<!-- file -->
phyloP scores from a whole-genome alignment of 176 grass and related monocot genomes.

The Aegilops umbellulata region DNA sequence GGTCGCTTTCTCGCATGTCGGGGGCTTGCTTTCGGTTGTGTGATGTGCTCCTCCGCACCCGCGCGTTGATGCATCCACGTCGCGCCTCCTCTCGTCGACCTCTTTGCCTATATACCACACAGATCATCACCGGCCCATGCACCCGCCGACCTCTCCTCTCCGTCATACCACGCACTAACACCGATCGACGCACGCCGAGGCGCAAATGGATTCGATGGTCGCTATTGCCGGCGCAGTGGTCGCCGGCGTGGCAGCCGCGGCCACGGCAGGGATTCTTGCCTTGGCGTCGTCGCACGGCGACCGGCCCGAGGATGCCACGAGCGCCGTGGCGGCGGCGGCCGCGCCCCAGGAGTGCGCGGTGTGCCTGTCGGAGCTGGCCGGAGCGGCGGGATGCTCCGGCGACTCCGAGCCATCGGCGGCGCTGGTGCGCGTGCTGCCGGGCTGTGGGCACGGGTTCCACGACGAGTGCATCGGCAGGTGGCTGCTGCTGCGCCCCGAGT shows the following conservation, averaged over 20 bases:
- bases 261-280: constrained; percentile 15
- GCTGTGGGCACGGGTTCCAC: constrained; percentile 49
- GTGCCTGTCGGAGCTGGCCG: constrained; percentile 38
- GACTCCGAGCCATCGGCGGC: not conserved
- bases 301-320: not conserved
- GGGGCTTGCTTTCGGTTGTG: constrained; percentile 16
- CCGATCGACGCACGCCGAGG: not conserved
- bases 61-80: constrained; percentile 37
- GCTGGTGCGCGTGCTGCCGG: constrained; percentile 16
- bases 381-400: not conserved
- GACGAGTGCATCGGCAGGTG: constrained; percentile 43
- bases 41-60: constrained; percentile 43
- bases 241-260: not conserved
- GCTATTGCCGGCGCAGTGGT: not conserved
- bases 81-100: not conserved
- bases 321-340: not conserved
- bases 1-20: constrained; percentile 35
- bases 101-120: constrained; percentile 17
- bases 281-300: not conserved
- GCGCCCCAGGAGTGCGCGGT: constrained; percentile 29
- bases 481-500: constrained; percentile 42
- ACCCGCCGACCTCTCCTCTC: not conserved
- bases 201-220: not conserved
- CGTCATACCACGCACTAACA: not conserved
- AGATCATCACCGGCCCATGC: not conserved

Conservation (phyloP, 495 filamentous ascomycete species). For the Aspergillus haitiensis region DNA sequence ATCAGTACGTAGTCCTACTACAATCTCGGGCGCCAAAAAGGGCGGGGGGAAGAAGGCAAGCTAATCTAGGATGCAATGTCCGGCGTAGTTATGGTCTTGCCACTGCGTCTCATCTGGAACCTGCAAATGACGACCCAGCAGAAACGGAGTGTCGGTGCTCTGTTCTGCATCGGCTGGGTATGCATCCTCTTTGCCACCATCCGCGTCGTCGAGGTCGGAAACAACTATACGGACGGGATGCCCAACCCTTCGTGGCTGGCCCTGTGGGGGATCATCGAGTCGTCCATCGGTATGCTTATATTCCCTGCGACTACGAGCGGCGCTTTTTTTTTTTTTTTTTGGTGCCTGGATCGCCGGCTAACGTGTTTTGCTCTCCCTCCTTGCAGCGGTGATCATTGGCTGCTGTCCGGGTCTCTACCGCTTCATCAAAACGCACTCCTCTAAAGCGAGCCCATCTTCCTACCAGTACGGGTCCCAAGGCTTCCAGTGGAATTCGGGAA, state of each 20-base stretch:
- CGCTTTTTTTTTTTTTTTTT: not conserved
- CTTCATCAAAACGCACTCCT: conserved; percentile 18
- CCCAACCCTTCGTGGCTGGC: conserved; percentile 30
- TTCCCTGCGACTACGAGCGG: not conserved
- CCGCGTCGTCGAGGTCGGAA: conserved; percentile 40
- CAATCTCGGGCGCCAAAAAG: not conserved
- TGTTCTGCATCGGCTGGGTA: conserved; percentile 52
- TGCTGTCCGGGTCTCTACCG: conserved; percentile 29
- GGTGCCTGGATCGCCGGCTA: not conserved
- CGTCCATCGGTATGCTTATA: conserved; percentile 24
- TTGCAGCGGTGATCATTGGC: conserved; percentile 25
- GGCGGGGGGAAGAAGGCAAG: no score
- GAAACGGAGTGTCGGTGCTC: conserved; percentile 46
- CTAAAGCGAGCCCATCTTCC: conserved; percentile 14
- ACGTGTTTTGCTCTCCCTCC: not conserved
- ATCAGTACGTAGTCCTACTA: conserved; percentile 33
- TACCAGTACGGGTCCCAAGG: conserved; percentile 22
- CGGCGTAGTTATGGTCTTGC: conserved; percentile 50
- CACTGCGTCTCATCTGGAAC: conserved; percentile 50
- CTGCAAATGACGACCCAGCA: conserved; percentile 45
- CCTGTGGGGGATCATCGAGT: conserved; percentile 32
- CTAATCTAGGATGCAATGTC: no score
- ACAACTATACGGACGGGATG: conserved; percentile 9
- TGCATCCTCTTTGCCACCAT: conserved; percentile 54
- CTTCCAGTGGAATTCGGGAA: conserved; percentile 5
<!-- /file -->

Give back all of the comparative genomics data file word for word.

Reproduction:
phyloP scores from a whole-genome alignment of 176 grass and related monocot genomes.

The Aegilops umbellulata region DNA sequence GGTCGCTTTCTCGCATGTCGGGGGCTTGCTTTCGGTTGTGTGATGTGCTCCTCCGCACCCGCGCGTTGATGCATCCACGTCGCGCCTCCTCTCGTCGACCTCTTTGCCTATATACCACACAGATCATCACCGGCCCATGCACCCGCCGACCTCTCCTCTCCGTCATACCACGCACTAACACCGATCGACGCACGCCGAGGCGCAAATGGATTCGATGGTCGCTATTGCCGGCGCAGTGGTCGCCGGCGTGGCAGCCGCGGCCACGGCAGGGATTCTTGCCTTGGCGTCGTCGCACGGCGACCGGCCCGAGGATGCCACGAGCGCCGTGGCGGCGGCGGCCGCGCCCCAGGAGTGCGCGGTGTGCCTGTCGGAGCTGGCCGGAGCGGCGGGATGCTCCGGCGACTCCGAGCCATCGGCGGCGCTGGTGCGCGTGCTGCCGGGCTGTGGGCACGGGTTCCACGACGAGTGCATCGGCAGGTGGCTGCTGCTGCGCCCCGAGT shows the following conservation, averaged over 20 bases:
- bases 261-280: constrained; percentile 15
- GCTGTGGGCACGGGTTCCAC: constrained; percentile 49
- GTGCCTGTCGGAGCTGGCCG: constrained; percentile 38
- GACTCCGAGCCATCGGCGGC: not conserved
- bases 301-320: not conserved
- GGGGCTTGCTTTCGGTTGTG: constrained; percentile 16
- CCGATCGACGCACGCCGAGG: not conserved
- bases 61-80: constrained; percentile 37
- GCTGGTGCGCGTGCTGCCGG: constrained; percentile 16
- bases 381-400: not conserved
- GACGAGTGCATCGGCAGGTG: constrained; percentile 43
- bases 41-60: constrained; percentile 43
- bases 241-260: not conserved
- GCTATTGCCGGCGCAGTGGT: not conserved
- bases 81-100: not conserved
- bases 321-340: not conserved
- bases 1-20: constrained; percentile 35
- bases 101-120: constrained; percentile 17
- bases 281-300: not conserved
- GCGCCCCAGGAGTGCGCGGT: constrained; percentile 29
- bases 481-500: constrained; percentile 42
- ACCCGCCGACCTCTCCTCTC: not conserved
- bases 201-220: not conserved
- CGTCATACCACGCACTAACA: not conserved
- AGATCATCACCGGCCCATGC: not conserved

Conservation (phyloP, 495 filamentous ascomycete species). For the Aspergillus haitiensis region DNA sequence ATCAGTACGTAGTCCTACTACAATCTCGGGCGCCAAAAAGGGCGGGGGGAAGAAGGCAAGCTAATCTAGGATGCAATGTCCGGCGTAGTTATGGTCTTGCCACTGCGTCTCATCTGGAACCTGCAAATGACGACCCAGCAGAAACGGAGTGTCGGTGCTCTGTTCTGCATCGGCTGGGTATGCATCCTCTTTGCCACCATCCGCGTCGTCGAGGTCGGAAACAACTATACGGACGGGATGCCCAACCCTTCGTGGCTGGCCCTGTGGGGGATCATCGAGTCGTCCATCGGTATGCTTATATTCCCTGCGACTACGAGCGGCGCTTTTTTTTTTTTTTTTTGGTGCCTGGATCGCCGGCTAACGTGTTTTGCTCTCCCTCCTTGCAGCGGTGATCATTGGCTGCTGTCCGGGTCTCTACCGCTTCATCAAAACGCACTCCTCTAAAGCGAGCCCATCTTCCTACCAGTACGGGTCCCAAGGCTTCCAGTGGAATTCGGGAA, state of each 20-base stretch:
- CGCTTTTTTTTTTTTTTTTT: not conserved
- CTTCATCAAAACGCACTCCT: conserved; percentile 18
- CCCAACCCTTCGTGGCTGGC: conserved; percentile 30
- TTCCCTGCGACTACGAGCGG: not conserved
- CCGCGTCGTCGAGGTCGGAA: conserved; percentile 40
- CAATCTCGGGCGCCAAAAAG: not conserved
- TGTTCTGCATCGGCTGGGTA: conserved; percentile 52
- TGCTGTCCGGGTCTCTACCG: conserved; percentile 29
- GGTGCCTGGATCGCCGGCTA: not conserved
- CGTCCATCGGTATGCTTATA: conserved; percentile 24
- TTGCAGCGGTGATCATTGGC: conserved; percentile 25
- GGCGGGGGGAAGAAGGCAAG: no score
- GAAACGGAGTGTCGGTGCTC: conserved; percentile 46
- CTAAAGCGAGCCCATCTTCC: conserved; percentile 14
- ACGTGTTTTGCTCTCCCTCC: not conserved
- ATCAGTACGTAGTCCTACTA: conserved; percentile 33
- TACCAGTACGGGTCCCAAGG: conserved; percentile 22
- CGGCGTAGTTATGGTCTTGC: conserved; percentile 50
- CACTGCGTCTCATCTGGAAC: conserved; percentile 50
- CTGCAAATGACGACCCAGCA: conserved; percentile 45
- CCTGTGGGGGATCATCGAGT: conserved; percentile 32
- CTAATCTAGGATGCAATGTC: no score
- ACAACTATACGGACGGGATG: conserved; percentile 9
- TGCATCCTCTTTGCCACCAT: conserved; percentile 54
- CTTCCAGTGGAATTCGGGAA: conserved; percentile 5